When did the idea first come to fly together in a team, and how much have you done since?

Karine: In 2008 we were discussing about Life… Greg had a big regret of never pushing skydiving to competition. I said that it was not acceptable to have regrets that young so we decided to build a freefly team and started to train for competition in December 2008. We’ve never stopped training since then, and have a total of 2,500 jumps together.

Who flies camera and why did you choose him?

Karine: We had many camera flyers over the years but Baptiste Welsch is the one that followed us the most, we trained 5 years with all three together. He was our most talented student in our tunnel camps. We proposed him the opportunity to join AirWax Team and become our cameraman. With such talent it was obvious that he would be ready for international in 2 years.

Greg: We did our formation on tunnel instructor together early in 2014 and we started to coach together on every Tunnel Camp. He did 100h this first year, and 300 training jumps. The team was ready to fight! Those last 2 years, he became the most efficient flying machine! Now we need to learn from him, how cool is that?!

AirWax – Image by Norman Kent

Greg, Karine, separately tell me your favorite skydiving moment of all time.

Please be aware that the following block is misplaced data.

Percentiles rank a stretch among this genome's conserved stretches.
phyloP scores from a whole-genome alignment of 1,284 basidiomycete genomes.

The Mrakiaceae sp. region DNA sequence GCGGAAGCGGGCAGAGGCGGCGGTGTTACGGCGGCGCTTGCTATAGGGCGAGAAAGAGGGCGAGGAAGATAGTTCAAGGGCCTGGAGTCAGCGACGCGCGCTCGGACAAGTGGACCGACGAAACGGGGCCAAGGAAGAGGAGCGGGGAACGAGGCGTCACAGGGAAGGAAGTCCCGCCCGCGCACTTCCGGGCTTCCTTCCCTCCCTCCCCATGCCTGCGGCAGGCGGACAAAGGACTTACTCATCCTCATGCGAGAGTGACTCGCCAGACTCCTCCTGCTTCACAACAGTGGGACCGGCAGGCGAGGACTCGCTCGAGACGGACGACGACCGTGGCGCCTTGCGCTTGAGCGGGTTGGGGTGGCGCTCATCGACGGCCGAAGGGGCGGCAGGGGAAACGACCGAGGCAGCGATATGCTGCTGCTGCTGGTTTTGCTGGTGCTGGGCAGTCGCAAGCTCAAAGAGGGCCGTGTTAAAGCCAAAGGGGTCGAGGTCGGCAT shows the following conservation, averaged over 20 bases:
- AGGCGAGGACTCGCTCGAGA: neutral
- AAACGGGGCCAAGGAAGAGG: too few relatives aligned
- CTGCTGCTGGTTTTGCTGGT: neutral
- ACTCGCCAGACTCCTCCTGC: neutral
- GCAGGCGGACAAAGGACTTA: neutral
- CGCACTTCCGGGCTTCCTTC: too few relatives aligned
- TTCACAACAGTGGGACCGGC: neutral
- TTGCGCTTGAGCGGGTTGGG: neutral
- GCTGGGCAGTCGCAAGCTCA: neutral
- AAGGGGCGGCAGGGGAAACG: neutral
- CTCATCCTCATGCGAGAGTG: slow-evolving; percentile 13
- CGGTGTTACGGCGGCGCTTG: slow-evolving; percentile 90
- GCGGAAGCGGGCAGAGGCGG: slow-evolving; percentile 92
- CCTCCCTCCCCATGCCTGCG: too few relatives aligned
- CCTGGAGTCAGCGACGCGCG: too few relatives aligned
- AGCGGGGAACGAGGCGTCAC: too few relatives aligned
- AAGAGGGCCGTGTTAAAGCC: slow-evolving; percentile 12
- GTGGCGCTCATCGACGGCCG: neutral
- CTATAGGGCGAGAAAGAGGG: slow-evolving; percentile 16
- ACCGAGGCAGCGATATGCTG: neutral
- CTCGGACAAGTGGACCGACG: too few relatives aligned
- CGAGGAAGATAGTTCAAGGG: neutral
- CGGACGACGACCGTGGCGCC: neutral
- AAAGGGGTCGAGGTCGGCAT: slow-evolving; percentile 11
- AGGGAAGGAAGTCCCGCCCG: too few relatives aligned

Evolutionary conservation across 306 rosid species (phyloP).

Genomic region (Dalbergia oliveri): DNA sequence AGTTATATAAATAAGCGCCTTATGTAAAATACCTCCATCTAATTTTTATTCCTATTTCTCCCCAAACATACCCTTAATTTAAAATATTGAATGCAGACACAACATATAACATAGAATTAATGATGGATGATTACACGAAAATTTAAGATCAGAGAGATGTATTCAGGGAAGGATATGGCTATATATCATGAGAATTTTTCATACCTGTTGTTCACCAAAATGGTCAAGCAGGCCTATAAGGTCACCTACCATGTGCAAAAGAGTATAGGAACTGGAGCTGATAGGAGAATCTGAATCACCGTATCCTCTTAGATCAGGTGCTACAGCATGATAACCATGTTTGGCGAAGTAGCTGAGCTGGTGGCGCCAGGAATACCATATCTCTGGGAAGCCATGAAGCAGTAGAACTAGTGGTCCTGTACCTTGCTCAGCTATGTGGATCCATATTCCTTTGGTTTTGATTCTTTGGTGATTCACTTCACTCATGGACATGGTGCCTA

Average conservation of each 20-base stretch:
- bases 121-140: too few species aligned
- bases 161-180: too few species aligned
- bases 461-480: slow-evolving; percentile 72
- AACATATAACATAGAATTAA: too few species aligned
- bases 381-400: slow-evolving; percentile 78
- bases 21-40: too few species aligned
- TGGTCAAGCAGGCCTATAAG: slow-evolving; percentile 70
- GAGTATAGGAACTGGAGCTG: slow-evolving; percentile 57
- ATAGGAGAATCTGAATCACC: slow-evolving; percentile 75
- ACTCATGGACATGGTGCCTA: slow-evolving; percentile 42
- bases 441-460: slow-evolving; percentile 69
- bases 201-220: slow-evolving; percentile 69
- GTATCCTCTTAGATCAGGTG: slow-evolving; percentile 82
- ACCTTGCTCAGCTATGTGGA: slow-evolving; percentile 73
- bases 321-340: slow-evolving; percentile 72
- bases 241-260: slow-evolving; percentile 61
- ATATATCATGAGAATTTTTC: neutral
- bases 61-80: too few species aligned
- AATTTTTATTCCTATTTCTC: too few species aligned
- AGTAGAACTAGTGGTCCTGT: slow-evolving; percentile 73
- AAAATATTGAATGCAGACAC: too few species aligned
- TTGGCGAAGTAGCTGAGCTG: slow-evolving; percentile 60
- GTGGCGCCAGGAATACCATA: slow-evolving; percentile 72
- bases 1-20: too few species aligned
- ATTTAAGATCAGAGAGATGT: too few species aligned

Karine: That last jump of the World Championship in Australia, as we successfully managed the hell of pressure out of it and finished the jump with no error, THIS FEELING RIGHT THERE…it was an explosion of Joy, I was so proud of us three for the amazing teamwork we had done in this whole comp, for all the meanings of this victory as we have had some very hard years with our federation preventing us to compete internationally for 5 years… It was pure love for my teammates and All our friends, students, family supporting us… it was Bliss combined with Karma 😉

Greg: Definitely the last 45th second of our last jump in Australia. We made a perfect jump and I was beyond any other feeling I ever had in my life… I knew that we just made the jump of our life. I rushed to land to run into Karine and Baptiste’s arms!

World Champions : Greg, Crozier Karine Joly and Baptiste Welsch
Their Free Round in Australia | Gold Coast in October 2018

Did you always have the goal to be World Champions?

Karine: Not at the very beginning, we wanted to do competition for sure, but had no idea about the career of high-level sportsmen or international competition.

Greg: 2009 was the first year of Airwax Freefly and we managed to win the French Championship in National 2. In 2010 we were silver medalists behind the French Team but this time in National 1 and we became French team “Espoir”.